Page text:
When Frank Sinatra decided to drop a cool half-million on an airplane to shuttle his Rat Pack pals between Los Angeles and Las Vegas, he chose a Lear Jet. For Bill Lear’s company, 1965 was a very good year.
Lear was 61 when he decided to get into the aircraft production business. Although he’d never designed an airplane, the self-trained engineer was known for his inventions, including the first jet autopilot, for which he’d received the 1949 Collier Trophy.
In the late 1950s, Lear and his family were living in Switzerland, where he hoped to expand his avionics business. He had watched Boeing’s 707 eclipse propeller-driven airliners and had an idea: Why not develop a jet to replace prop-driven corporate aircraft, like the Beech Model 18 or the older Stinsons and Fairchilds? Through his son, Bill Jr., a test pilot, Lear learned of the Swiss AFA P-16 fighter-bomber, and persuaded the aircraft’s designer, Hans Studer, to join his team. While the P-16 never made it into production, some of its wind tunnel data would eventually be used in designing the Lear Jet 23.
After the board of directors of Lear, Inc. refused to finance Lear’s idea for a business aircraft, he sold his shares in the company and poured $12 million of his own money into developing the aircraft. He moved the project to Wichita, Kansas, and in 1962 established the Lear Jet Corporation.
Lear was adamant about keeping the jet under 12,500 pounds; once, while hefting an aircraft part in his hand, he told one of his engineers, “I’d sell my grandmother for a one-pound reduction!” According to the New York Times, the engineer modified the part, then reported that he “had been able to lop off three and a half grandmothers without sacrificing strength.” (After that, the engineers on the shop floor substituted “grandmothers” for “pounds.”)
Getting from first flight to type certification took a mere nine months. At the type certificate ceremony in 1964, Najeeb Halaby, administrator of the Federal Aviation Agency, as it was known then, hopped into the pilot’s seat and flew the aircraft for an hour. “I’ve had an itch to fly your jet since I first saw its photos,” Halaby said. “Boy, what a hot rod! My congratulations and compliments.” (The two men didn’t always get along, writes Lear biographer Victor Boesen. When Lear telephoned Halaby in Washington, D.C., from Kansas, complaining that the type certification process was taking too long, Halaby replied, “Why don’t you hang up and save money? You’re screaming so loud I can hear you without the phone.”)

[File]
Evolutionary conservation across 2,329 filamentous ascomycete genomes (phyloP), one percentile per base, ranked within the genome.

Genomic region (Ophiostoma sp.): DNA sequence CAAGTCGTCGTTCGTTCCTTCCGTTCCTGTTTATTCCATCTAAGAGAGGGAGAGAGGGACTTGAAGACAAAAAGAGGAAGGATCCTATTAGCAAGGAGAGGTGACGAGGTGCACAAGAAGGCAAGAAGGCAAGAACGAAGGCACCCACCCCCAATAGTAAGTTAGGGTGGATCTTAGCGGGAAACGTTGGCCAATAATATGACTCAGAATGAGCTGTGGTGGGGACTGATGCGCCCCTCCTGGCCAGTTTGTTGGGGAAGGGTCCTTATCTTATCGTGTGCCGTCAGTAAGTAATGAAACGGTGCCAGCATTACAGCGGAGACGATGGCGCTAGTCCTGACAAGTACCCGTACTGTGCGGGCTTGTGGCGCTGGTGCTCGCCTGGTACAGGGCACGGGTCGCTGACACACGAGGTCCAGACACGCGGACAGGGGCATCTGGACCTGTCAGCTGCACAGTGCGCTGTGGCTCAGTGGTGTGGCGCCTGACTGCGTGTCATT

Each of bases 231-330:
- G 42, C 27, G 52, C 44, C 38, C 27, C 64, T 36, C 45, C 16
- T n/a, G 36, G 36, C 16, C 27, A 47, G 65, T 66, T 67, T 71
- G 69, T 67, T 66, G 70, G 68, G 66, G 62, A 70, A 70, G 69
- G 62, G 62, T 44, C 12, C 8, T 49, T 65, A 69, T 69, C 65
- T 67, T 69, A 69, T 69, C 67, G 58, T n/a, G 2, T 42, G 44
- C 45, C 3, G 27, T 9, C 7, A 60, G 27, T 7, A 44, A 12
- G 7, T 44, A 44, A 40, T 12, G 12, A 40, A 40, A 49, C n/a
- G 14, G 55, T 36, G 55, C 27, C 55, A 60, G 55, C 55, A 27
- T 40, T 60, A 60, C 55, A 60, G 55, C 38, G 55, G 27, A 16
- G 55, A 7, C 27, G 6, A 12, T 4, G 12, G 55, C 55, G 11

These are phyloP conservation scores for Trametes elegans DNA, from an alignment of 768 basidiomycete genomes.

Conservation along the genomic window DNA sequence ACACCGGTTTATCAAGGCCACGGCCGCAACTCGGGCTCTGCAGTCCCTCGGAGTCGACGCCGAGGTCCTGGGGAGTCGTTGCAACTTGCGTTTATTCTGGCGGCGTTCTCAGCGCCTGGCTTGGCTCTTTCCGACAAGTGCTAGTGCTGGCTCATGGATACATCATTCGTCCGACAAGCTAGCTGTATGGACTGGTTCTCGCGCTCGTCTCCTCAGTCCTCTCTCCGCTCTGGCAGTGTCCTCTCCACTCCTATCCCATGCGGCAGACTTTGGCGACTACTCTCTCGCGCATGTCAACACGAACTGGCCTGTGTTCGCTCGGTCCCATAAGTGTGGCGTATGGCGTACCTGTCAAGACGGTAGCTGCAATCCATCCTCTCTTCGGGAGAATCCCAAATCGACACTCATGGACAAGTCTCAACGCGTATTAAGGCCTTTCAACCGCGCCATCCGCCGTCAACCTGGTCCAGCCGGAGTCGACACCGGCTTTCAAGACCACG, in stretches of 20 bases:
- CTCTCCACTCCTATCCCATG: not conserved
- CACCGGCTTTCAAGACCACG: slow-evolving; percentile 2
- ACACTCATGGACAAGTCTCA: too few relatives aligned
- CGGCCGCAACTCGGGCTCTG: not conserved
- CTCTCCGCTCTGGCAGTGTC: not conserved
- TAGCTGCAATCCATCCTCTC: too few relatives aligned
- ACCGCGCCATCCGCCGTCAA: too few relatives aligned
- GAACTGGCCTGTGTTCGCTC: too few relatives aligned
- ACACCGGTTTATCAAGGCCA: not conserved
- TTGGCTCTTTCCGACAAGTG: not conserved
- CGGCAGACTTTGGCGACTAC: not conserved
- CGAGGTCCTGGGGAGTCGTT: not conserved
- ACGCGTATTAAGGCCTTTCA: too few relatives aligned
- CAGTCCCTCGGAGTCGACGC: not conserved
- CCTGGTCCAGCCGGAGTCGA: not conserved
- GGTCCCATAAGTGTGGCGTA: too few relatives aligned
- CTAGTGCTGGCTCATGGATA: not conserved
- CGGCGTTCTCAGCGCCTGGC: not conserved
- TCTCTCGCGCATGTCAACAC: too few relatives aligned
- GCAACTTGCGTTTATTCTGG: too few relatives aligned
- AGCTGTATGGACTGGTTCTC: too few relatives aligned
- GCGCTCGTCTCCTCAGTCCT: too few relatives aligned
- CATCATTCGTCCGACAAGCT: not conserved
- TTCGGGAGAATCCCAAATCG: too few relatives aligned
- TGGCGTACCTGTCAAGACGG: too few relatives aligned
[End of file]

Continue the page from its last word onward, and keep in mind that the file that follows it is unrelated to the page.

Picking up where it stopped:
Once on the market, the Lear 23 was the fastest, smallest, and cheapest business jet, and could out-climb an F-100 to 10,000 feet. In a flourish of hyperbole, it was promoted as “the fighting businessman’s jet.” But the -23 achieved its rocket-like performance by sacrificing headroom; once aboard, passengers had to remain seated; the cabin was too small for them to stand. Lear responded to complaints by saying, “You can’t stand up in a Cadillac, either. An average sized man sitting in my jet has twenty-eight inches of headroom. Anybody with more than a twenty-eight-inch head should buy some other kind of airplane.”
Lear was a genius at marketing. He told his sales manager, Clay Lacy, to take celebrities flying. The aircraft’s popularity took off after Sinatra purchased a -24.
“Sinatra introduced a lot of other people to the Lear Jet as well,” says National Air and Space Museum curator Dorothy Cochrane. “He loaned the jet to Elvis Presley when he eloped with Priscilla.” Sammy Davis Jr. and Marlon Brando borrowed the jet to fly to Mississippi, where they joined Martin Luther King Jr. on a freedom march. When Sinatra proposed to Mia Farrow, he hid her engagement ring under a piece of cake served aboard the Lear.
“And there were the rock and roll people,” says Cochrane. “Roger McGuinn of the Byrds was a friend of Bill Lear Jr.; the song ‘Eight Miles High’ is, in part, about flying in a Lear Jet.”
A Lear was featured in Carly Simon’s 1972 hit, “You’re So Vain,” about a wealthy, self-absorbed lover, “and James Bond parachuted out of one,” says Cochrane. “So it has this really great ’60s vibe.”
The Lear Jets would set many records, including a time-to-climb record in 1965 for reaching 40,000 feet in seven minutes, 21 seconds, with seven persons aboard. And in May 1966 it became the first business jet to circle the globe, completing the 23,000-mile course in 50 hours, 20 minutes.
The Museum’s Lear Jet 23 is the second produced. “Basically, Lear skipped the prototype stage,” says Cochrane. The first Model 23 flew 194 hours during 167 flights; it was destroyed in a crash during a test flight in June 1964.
In 1967, the Gates Learjet Corporation offered the aircraft to the Museum. “The first example of this type had been lost when the wing spoilers jammed during takeoff,” says an internal Museum memo. “No 2 is the surviving example of this original form which [the company] described as ‘the first designed from the ground up as a business type, corporate transportation vehicle.’ ”
Before the Accessions Committee could consider the gift, however, NASA requested use of the jet for extensive wind tunnel research at its Ames Research Center in California. Eight years later the company reached out to the Museum again: “The purpose of this letter is to advise that after all these years Learjet N802L is now available.”
The aircraft was donated on October 11, 1977, and is currently on display at the Steven F. Udvar-Hazy Center in northern Virginia. In 1990, Learjet was acquired by Bombardier; 54 years after the sleek little jet’s first flight, it remains a staple of business aviation.